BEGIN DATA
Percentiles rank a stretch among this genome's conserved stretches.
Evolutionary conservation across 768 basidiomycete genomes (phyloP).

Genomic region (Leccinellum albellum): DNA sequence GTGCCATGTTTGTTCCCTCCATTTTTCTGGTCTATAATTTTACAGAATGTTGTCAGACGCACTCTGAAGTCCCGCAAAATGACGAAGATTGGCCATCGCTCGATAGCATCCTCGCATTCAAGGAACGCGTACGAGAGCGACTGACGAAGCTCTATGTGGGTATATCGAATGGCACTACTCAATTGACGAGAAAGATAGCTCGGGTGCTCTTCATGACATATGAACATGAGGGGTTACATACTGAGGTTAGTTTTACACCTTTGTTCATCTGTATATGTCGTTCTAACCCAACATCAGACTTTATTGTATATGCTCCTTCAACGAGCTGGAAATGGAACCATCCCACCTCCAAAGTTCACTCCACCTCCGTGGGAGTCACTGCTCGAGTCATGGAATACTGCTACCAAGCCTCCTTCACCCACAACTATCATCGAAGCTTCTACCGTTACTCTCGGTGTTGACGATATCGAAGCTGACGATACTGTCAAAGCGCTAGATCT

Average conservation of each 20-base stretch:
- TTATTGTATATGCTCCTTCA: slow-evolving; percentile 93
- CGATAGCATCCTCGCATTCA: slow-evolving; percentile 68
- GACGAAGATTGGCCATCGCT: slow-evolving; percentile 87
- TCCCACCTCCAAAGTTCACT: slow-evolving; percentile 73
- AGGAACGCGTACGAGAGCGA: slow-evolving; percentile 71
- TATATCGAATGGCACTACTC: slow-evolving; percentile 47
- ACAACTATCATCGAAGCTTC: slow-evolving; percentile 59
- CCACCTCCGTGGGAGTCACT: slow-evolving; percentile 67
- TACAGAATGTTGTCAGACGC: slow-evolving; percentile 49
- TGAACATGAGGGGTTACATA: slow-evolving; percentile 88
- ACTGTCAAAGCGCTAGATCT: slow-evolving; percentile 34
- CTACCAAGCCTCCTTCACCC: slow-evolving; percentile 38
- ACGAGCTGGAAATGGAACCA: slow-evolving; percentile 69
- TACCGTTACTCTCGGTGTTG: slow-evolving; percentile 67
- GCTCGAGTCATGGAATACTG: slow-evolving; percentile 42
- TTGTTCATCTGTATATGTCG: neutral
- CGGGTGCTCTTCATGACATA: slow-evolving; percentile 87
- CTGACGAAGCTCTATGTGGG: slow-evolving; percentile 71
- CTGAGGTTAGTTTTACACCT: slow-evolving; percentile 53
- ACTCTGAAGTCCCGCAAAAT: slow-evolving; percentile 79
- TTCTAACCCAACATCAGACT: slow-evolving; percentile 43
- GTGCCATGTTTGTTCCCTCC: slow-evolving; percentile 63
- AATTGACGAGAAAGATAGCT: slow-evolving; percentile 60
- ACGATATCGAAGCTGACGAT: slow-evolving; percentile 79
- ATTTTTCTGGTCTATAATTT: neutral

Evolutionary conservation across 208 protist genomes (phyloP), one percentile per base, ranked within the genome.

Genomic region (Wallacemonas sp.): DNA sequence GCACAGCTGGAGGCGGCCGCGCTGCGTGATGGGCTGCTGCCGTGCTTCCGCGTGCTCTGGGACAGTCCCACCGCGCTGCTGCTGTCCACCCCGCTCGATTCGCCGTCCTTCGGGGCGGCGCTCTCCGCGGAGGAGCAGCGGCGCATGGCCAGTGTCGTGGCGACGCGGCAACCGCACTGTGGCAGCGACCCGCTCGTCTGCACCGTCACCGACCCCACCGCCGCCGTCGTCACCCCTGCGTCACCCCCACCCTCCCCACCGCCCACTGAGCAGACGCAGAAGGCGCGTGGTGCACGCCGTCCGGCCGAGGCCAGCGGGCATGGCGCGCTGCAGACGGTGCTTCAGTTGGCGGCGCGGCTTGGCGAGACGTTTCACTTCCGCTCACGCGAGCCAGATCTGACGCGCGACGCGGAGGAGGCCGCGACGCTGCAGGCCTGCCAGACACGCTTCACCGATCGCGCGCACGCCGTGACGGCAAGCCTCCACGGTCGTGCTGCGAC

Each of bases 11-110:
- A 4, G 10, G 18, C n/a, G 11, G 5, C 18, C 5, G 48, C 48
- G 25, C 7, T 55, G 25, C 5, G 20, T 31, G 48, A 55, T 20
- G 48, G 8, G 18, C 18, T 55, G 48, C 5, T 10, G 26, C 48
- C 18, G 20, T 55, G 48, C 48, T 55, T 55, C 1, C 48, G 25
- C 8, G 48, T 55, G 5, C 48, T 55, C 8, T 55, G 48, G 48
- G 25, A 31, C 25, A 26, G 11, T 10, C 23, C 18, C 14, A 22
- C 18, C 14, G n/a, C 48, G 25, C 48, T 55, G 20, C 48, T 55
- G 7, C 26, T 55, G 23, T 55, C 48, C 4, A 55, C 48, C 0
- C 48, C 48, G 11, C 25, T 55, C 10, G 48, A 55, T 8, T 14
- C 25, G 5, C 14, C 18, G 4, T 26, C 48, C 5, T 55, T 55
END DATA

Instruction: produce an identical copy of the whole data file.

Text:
Percentiles rank a stretch among this genome's conserved stretches.
Evolutionary conservation across 768 basidiomycete genomes (phyloP).

Genomic region (Leccinellum albellum): DNA sequence GTGCCATGTTTGTTCCCTCCATTTTTCTGGTCTATAATTTTACAGAATGTTGTCAGACGCACTCTGAAGTCCCGCAAAATGACGAAGATTGGCCATCGCTCGATAGCATCCTCGCATTCAAGGAACGCGTACGAGAGCGACTGACGAAGCTCTATGTGGGTATATCGAATGGCACTACTCAATTGACGAGAAAGATAGCTCGGGTGCTCTTCATGACATATGAACATGAGGGGTTACATACTGAGGTTAGTTTTACACCTTTGTTCATCTGTATATGTCGTTCTAACCCAACATCAGACTTTATTGTATATGCTCCTTCAACGAGCTGGAAATGGAACCATCCCACCTCCAAAGTTCACTCCACCTCCGTGGGAGTCACTGCTCGAGTCATGGAATACTGCTACCAAGCCTCCTTCACCCACAACTATCATCGAAGCTTCTACCGTTACTCTCGGTGTTGACGATATCGAAGCTGACGATACTGTCAAAGCGCTAGATCT

Average conservation of each 20-base stretch:
- TTATTGTATATGCTCCTTCA: slow-evolving; percentile 93
- CGATAGCATCCTCGCATTCA: slow-evolving; percentile 68
- GACGAAGATTGGCCATCGCT: slow-evolving; percentile 87
- TCCCACCTCCAAAGTTCACT: slow-evolving; percentile 73
- AGGAACGCGTACGAGAGCGA: slow-evolving; percentile 71
- TATATCGAATGGCACTACTC: slow-evolving; percentile 47
- ACAACTATCATCGAAGCTTC: slow-evolving; percentile 59
- CCACCTCCGTGGGAGTCACT: slow-evolving; percentile 67
- TACAGAATGTTGTCAGACGC: slow-evolving; percentile 49
- TGAACATGAGGGGTTACATA: slow-evolving; percentile 88
- ACTGTCAAAGCGCTAGATCT: slow-evolving; percentile 34
- CTACCAAGCCTCCTTCACCC: slow-evolving; percentile 38
- ACGAGCTGGAAATGGAACCA: slow-evolving; percentile 69
- TACCGTTACTCTCGGTGTTG: slow-evolving; percentile 67
- GCTCGAGTCATGGAATACTG: slow-evolving; percentile 42
- TTGTTCATCTGTATATGTCG: neutral
- CGGGTGCTCTTCATGACATA: slow-evolving; percentile 87
- CTGACGAAGCTCTATGTGGG: slow-evolving; percentile 71
- CTGAGGTTAGTTTTACACCT: slow-evolving; percentile 53
- ACTCTGAAGTCCCGCAAAAT: slow-evolving; percentile 79
- TTCTAACCCAACATCAGACT: slow-evolving; percentile 43
- GTGCCATGTTTGTTCCCTCC: slow-evolving; percentile 63
- AATTGACGAGAAAGATAGCT: slow-evolving; percentile 60
- ACGATATCGAAGCTGACGAT: slow-evolving; percentile 79
- ATTTTTCTGGTCTATAATTT: neutral

Evolutionary conservation across 208 protist genomes (phyloP), one percentile per base, ranked within the genome.

Genomic region (Wallacemonas sp.): DNA sequence GCACAGCTGGAGGCGGCCGCGCTGCGTGATGGGCTGCTGCCGTGCTTCCGCGTGCTCTGGGACAGTCCCACCGCGCTGCTGCTGTCCACCCCGCTCGATTCGCCGTCCTTCGGGGCGGCGCTCTCCGCGGAGGAGCAGCGGCGCATGGCCAGTGTCGTGGCGACGCGGCAACCGCACTGTGGCAGCGACCCGCTCGTCTGCACCGTCACCGACCCCACCGCCGCCGTCGTCACCCCTGCGTCACCCCCACCCTCCCCACCGCCCACTGAGCAGACGCAGAAGGCGCGTGGTGCACGCCGTCCGGCCGAGGCCAGCGGGCATGGCGCGCTGCAGACGGTGCTTCAGTTGGCGGCGCGGCTTGGCGAGACGTTTCACTTCCGCTCACGCGAGCCAGATCTGACGCGCGACGCGGAGGAGGCCGCGACGCTGCAGGCCTGCCAGACACGCTTCACCGATCGCGCGCACGCCGTGACGGCAAGCCTCCACGGTCGTGCTGCGAC

Each of bases 11-110:
- A 4, G 10, G 18, C n/a, G 11, G 5, C 18, C 5, G 48, C 48
- G 25, C 7, T 55, G 25, C 5, G 20, T 31, G 48, A 55, T 20
- G 48, G 8, G 18, C 18, T 55, G 48, C 5, T 10, G 26, C 48
- C 18, G 20, T 55, G 48, C 48, T 55, T 55, C 1, C 48, G 25
- C 8, G 48, T 55, G 5, C 48, T 55, C 8, T 55, G 48, G 48
- G 25, A 31, C 25, A 26, G 11, T 10, C 23, C 18, C 14, A 22
- C 18, C 14, G n/a, C 48, G 25, C 48, T 55, G 20, C 48, T 55
- G 7, C 26, T 55, G 23, T 55, C 48, C 4, A 55, C 48, C 0
- C 48, C 48, G 11, C 25, T 55, C 10, G 48, A 55, T 8, T 14
- C 25, G 5, C 14, C 18, G 4, T 26, C 48, C 5, T 55, T 55